The P in PhD: getting your hands dirty

Philosophy is tough stuff. We all experience life but when it comes to the consideration of knowledge, reality and existence, we tend to hand responsibility over to others. Instead of thinking it out for ourselves, we let those considered to be expert advise us on the nature of our own scientific and social reality. The P in PhD changes this. It’s about getting your hands dirty. It involves research into yourself as much as your chosen subject.

How do you know what you know? Seven is a magic number. These seven single-syllable words sum up the hugeness of doctoral research. Deceptively simple, they’re a doorway to a different world. A multi-syllable landscape with different ways of seeing and being. Working out your ontology and epistemology and defending your position in the face of opposing views, creates confidence. A PhD is an opportunity to confirm your world view. It does this by shifting you from what Larkin calls the unique distance of isolation – with all its subjective connotations – to a more objective reality, one shared by those with similar ways of being in the world.

There are no definitive answers. The first thing philosophy teaches is how life views differ. The choice is confusing but you need to find a path through the philosophy forest. A PhD is an authenticated journey. Taking up a position and defending it. Locating yourself with authority; becoming research engaged and informed. At first, if you want to explore a seemingly practical topic, like online learning, the P for Philosophy feels like the wrong direction. If you lean towards a world view diametrically opposed to your supervisor, you’re in for a bumpy ride. But when you read something which resonates, discover similar but authenticated interpretations of the complexity of social reality, it begins to fall into place. Althusser writes about appellation; the process of recognition whereby we are hailed by a subject position. It’s a bit like this. You collect similarities and discard differences. Eventually you’ll reach a place where you can justify your own approach. It takes time. The literature review will help but ultimately you’re on your own.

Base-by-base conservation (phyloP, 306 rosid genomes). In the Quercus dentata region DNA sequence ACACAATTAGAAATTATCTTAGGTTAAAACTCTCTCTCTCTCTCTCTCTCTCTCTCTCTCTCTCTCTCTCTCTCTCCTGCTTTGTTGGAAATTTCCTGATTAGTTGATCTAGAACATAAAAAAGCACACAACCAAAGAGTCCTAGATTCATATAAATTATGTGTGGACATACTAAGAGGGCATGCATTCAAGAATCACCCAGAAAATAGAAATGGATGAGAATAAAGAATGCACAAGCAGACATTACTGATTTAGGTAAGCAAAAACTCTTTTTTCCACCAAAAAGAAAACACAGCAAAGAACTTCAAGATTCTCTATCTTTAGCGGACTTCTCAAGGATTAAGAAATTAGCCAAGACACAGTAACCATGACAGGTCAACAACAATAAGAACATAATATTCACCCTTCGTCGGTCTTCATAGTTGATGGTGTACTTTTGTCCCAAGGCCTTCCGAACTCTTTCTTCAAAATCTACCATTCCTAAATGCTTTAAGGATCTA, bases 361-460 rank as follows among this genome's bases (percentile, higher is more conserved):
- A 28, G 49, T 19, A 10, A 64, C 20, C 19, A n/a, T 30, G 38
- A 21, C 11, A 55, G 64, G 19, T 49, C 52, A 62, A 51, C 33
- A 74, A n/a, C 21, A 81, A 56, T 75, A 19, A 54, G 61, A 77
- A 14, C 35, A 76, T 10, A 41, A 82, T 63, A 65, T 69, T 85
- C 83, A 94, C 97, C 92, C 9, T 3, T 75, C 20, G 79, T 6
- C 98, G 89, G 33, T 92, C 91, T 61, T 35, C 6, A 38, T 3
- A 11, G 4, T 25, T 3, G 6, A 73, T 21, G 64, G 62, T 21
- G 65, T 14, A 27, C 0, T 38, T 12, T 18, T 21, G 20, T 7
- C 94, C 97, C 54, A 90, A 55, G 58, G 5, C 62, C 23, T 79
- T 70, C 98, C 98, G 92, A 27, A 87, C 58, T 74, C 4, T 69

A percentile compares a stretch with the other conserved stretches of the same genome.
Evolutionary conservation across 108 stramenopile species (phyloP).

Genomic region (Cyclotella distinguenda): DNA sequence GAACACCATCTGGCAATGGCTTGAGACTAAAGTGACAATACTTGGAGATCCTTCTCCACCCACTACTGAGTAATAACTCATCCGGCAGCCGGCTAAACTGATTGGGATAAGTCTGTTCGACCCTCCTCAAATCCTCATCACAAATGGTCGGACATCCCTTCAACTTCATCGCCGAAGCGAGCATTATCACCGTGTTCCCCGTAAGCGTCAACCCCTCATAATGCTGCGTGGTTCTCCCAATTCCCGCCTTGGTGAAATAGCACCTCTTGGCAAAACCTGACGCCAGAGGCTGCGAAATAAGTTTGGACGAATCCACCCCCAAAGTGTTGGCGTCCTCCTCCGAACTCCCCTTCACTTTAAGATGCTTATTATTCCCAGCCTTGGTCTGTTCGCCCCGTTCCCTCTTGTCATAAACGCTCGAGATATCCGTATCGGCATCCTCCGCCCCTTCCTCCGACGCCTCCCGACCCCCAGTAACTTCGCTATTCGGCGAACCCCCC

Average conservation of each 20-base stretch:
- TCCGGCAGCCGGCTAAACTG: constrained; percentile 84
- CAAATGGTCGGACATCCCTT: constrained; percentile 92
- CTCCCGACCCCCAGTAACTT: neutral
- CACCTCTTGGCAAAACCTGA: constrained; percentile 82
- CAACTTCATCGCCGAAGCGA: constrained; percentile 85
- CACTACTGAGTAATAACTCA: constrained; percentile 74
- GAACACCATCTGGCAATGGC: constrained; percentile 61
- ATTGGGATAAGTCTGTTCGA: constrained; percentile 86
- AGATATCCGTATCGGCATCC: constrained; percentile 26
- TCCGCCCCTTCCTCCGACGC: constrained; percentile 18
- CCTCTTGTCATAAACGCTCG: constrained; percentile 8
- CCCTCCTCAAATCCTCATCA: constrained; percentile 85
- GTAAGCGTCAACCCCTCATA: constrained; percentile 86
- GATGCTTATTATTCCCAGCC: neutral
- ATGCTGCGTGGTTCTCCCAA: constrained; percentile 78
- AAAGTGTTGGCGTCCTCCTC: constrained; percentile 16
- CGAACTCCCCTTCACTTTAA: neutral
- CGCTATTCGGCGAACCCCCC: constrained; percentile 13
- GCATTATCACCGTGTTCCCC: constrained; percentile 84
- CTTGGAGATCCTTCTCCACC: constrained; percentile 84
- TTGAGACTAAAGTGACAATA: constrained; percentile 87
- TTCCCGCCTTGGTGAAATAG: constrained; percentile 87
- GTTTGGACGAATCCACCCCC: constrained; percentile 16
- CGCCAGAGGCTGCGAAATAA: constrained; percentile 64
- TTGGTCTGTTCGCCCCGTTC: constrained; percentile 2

It can be useful to think of the PhD as a ritual or rite of passage; one where enough people have survived to be reassured it is possible.

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